Conversion Technology, Inc. has had great success in helping facilities to mitigate fugitive dust accumulations while reducing the need for labor intensive housekeeping. We have done this by assisting facilities to evaluate and modify process equipment to reduce dust emissions. We can assist with mechanical design that can minimize and hopefully eliminate fugitive dust from process equipment. Some of the equipment we have worked with includes:
- Pneumatic and mechanical conveying systems
- Sifters and screens
- Bins and silos
- Material feeders
- Dryers and coolers
- Grinders and hammermills
- Bag loading and unloading
- Truck and railcar loading and unloading
If you would like assistance with reducing the dust accumulations in your facility, please feel free to contact Conversion Technology, Inc.
Class II dust: A combustible particulate solid that has an Explosion Severity (ES) greater than 0.5 or an Ignition Sensitivity (IS) greater than 0.2. A Class II dust is an appreciable explosion hazard requiring electrical equipment suitable for Class II locations.
Combustible dust: A finely divided combustible particulate solid that presents a flash-fire hazard or explosion hazard when suspended in air or the process-specific oxidizing medium over a range of concentrations. (NFPA 652)
Deflagration: Propagation of a combustion zone at a velocity that is less than the speed of sound in the unreacted medium.
Dust deflagration index (Kst): The maximum rate of pressure rise during a dust explosion in an equidimensional vessel, multiplied by the cube root of the vessel volume. Mathematically it is defined as:
|Kst < 200||St. 1 (weak)||Sugar|
|200 < Kst < 300||St. 2 (moderate)||Wood flour|
|Kst > 300||St. 3 (strong)||Aluminum powder|
Dust Hazard Analysis (DHA): A systematic review to identify and evaluate the potential fire, flash fire, or explosion hazards associated with the presence of one or more combustible particulate solids in a process or facility. (NFPA 652)
Dust-ignitionproof: Equipment enclosed in a manner that excludes dusts and does not permit arcs, sparks, or heat otherwise generated or liberated inside of the enclosure to cause ignition of exterior accumulations or atmospheric suspensions of a specified dust on or in the vicinity of the enclosure.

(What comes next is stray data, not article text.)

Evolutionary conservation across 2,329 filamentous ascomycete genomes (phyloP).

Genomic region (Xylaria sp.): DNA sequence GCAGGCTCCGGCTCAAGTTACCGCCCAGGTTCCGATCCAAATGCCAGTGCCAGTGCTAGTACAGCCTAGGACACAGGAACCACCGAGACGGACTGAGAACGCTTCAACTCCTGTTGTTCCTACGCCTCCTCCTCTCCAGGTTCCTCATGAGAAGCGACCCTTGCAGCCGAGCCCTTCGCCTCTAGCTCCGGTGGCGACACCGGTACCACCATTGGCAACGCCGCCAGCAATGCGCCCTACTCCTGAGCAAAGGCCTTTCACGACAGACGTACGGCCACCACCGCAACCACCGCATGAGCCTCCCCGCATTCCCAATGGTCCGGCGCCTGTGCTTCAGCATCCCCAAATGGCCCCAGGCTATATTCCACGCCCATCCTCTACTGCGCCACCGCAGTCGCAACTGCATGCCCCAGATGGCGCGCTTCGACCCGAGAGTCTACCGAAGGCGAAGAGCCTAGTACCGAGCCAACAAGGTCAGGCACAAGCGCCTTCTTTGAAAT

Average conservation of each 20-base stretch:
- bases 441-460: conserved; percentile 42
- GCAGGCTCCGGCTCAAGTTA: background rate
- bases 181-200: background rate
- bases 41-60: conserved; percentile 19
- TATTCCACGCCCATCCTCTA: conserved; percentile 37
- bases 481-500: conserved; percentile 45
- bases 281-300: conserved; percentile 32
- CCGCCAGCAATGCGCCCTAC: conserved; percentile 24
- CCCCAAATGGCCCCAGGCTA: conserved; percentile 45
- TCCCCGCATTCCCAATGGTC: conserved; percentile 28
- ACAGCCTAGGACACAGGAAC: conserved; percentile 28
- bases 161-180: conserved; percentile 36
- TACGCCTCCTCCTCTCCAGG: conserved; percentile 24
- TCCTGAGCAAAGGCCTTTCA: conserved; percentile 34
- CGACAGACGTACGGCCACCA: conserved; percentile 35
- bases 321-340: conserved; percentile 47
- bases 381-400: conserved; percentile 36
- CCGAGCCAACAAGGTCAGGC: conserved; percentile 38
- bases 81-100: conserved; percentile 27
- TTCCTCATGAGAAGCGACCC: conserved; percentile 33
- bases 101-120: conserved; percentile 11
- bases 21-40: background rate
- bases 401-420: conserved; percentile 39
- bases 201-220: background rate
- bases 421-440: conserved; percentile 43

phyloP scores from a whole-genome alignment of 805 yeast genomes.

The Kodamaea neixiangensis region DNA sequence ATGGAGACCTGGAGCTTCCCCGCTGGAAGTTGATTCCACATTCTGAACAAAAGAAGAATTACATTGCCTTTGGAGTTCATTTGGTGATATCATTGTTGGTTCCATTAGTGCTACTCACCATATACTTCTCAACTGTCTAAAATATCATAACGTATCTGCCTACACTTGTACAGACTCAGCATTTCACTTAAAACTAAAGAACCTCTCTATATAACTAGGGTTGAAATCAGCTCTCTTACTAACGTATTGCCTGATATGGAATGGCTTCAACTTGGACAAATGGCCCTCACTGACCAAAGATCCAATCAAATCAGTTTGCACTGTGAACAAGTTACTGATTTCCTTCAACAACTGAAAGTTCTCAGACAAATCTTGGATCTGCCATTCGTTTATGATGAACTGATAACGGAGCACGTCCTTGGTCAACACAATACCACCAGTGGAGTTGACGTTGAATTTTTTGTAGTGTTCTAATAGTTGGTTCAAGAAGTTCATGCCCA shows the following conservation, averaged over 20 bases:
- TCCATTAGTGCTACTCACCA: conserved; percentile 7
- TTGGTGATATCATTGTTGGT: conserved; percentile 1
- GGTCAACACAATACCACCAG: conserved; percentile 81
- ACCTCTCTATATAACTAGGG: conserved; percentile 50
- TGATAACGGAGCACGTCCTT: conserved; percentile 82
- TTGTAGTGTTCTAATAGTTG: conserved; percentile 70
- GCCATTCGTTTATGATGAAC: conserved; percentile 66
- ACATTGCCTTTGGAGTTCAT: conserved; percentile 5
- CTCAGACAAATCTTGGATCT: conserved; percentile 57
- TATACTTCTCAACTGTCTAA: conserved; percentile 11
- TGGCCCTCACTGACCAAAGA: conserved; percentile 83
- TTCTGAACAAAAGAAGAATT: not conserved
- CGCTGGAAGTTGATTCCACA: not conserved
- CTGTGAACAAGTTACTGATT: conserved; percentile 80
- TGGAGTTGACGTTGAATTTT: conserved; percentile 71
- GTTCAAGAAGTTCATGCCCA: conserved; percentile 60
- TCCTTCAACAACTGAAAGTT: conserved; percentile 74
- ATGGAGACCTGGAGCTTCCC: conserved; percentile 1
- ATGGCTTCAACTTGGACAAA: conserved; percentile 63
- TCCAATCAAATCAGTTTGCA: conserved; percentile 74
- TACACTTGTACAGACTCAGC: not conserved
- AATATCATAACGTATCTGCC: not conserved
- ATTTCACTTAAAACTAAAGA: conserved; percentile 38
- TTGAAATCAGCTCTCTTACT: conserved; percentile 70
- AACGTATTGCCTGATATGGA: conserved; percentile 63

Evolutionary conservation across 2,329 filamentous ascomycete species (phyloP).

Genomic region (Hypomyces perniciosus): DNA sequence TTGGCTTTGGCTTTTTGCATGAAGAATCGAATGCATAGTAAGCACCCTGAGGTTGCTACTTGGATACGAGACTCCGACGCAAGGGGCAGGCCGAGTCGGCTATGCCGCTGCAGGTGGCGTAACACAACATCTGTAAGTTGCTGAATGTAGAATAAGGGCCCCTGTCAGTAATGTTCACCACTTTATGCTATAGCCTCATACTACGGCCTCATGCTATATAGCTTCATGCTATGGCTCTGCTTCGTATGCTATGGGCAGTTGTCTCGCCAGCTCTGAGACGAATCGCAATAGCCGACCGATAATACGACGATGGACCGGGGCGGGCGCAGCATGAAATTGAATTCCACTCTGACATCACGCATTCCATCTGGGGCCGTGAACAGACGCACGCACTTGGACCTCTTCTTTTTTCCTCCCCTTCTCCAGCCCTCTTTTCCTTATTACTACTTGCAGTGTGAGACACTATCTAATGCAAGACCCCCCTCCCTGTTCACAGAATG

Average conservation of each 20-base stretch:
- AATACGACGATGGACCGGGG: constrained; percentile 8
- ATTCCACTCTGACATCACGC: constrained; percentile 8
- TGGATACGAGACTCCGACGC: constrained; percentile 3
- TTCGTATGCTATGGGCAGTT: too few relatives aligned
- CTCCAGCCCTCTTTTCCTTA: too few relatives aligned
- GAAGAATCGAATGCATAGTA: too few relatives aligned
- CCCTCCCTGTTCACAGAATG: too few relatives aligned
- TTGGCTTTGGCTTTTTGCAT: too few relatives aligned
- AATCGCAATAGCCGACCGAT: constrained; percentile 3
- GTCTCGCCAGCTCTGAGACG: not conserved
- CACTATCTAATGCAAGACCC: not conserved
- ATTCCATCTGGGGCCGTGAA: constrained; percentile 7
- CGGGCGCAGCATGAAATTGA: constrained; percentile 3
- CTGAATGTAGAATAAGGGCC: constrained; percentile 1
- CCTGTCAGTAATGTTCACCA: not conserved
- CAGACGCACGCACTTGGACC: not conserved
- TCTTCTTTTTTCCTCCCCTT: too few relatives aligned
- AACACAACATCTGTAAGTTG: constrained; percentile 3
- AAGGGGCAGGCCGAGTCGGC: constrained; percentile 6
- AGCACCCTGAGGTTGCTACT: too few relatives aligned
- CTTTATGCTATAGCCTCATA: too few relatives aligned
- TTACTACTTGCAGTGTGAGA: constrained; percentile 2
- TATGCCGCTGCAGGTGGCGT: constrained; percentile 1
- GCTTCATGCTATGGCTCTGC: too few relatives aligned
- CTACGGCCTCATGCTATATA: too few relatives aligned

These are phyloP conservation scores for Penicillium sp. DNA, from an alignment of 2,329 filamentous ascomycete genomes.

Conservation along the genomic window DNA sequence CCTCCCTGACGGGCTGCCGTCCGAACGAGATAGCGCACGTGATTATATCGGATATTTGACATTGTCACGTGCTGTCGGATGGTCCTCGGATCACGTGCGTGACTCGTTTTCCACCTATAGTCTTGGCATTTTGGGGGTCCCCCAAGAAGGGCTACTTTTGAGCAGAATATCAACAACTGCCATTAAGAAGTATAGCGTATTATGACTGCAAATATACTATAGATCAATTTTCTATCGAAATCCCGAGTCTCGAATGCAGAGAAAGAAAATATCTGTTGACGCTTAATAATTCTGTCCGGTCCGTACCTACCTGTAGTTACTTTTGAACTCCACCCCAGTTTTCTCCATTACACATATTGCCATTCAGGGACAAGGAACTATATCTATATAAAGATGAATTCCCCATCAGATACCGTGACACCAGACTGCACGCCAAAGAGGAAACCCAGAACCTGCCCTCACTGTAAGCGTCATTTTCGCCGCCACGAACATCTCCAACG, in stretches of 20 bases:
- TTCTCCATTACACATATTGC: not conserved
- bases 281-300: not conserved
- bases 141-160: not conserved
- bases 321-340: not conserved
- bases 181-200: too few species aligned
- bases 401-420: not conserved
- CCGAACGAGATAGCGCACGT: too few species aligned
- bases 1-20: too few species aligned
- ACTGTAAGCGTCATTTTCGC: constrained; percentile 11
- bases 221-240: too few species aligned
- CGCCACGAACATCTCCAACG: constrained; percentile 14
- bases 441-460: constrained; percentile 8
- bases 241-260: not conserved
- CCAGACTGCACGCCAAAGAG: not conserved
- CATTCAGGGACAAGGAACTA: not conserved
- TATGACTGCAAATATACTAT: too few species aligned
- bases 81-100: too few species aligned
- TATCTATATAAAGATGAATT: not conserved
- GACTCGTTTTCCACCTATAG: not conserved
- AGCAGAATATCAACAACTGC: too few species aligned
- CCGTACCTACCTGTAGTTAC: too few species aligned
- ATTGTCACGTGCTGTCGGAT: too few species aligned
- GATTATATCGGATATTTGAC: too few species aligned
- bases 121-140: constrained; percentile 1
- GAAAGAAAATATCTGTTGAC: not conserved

Dusttight: Enclosures constructed so that dust will not enter the enclosure under specified test conditions.
Electrostatic Charging Tendency (ECT): The tendency of a material, based on how strongly the material resists the flow of electric current, to accumulate an electric (static) charge.
Explosion: The bursting or rupture of an enclosure or a container due to the development of internal pressure from a deflagration.
Explosion Severity (ES): The product of the maximum explosion pressure (Pmax¬) and the maximum rate of pressure rise (dP/dt)max, normalized to Pittsburgh coal dust. Mathematically, it is defined as:
Ignition Sensitivity (IS): The product of the minimum ignition temperature (MIT), minimum ignition energy (MIE) and the minimum explosible concentration (MEC) normalized to Pittsburgh coal dust. It is expressed mathematically as:
Maximum explosion pressure (Pmax): The maximum pressure achieved by a deflagration under standard testing conditions.
Maximum rate of pressure rise ((dP/dt)max): The maximum rate of change in pressure during a deflagration.
Minimum Explosible Concentration (MEC): Minimum concentration of dust suspended in air, measured in mass per unit volume, which will support a deflagration.
Minimum Ignition Energy (MIE): The lowest capacitive spark energy capable of igniting the most ignition-sensitive concentration of a flammable vapor-air mixture or a combustible dust-air mixture as determined by a standard test procedure.
Minimum Ignition Temperature (MIT): Lowest temperature of a hot surface on which the most ignitable mixture of the dust with air is ignited under specified test conditions.
NFPA (National Fire Protection Association): The stated mission of the NFPA is to reduce the worldwide burden of fire and other hazards on the quality of life by providing and advocating consensus codes and standards, research, training and education.
OSHA (Occupational Safety and Health Administration): Congress created OSHA with the Occupational Safety and Health Act of 1970 to ensure safe and healthful working conditions for working men and women by setting and enforcing standards and by providing training, outreach, education and assistance.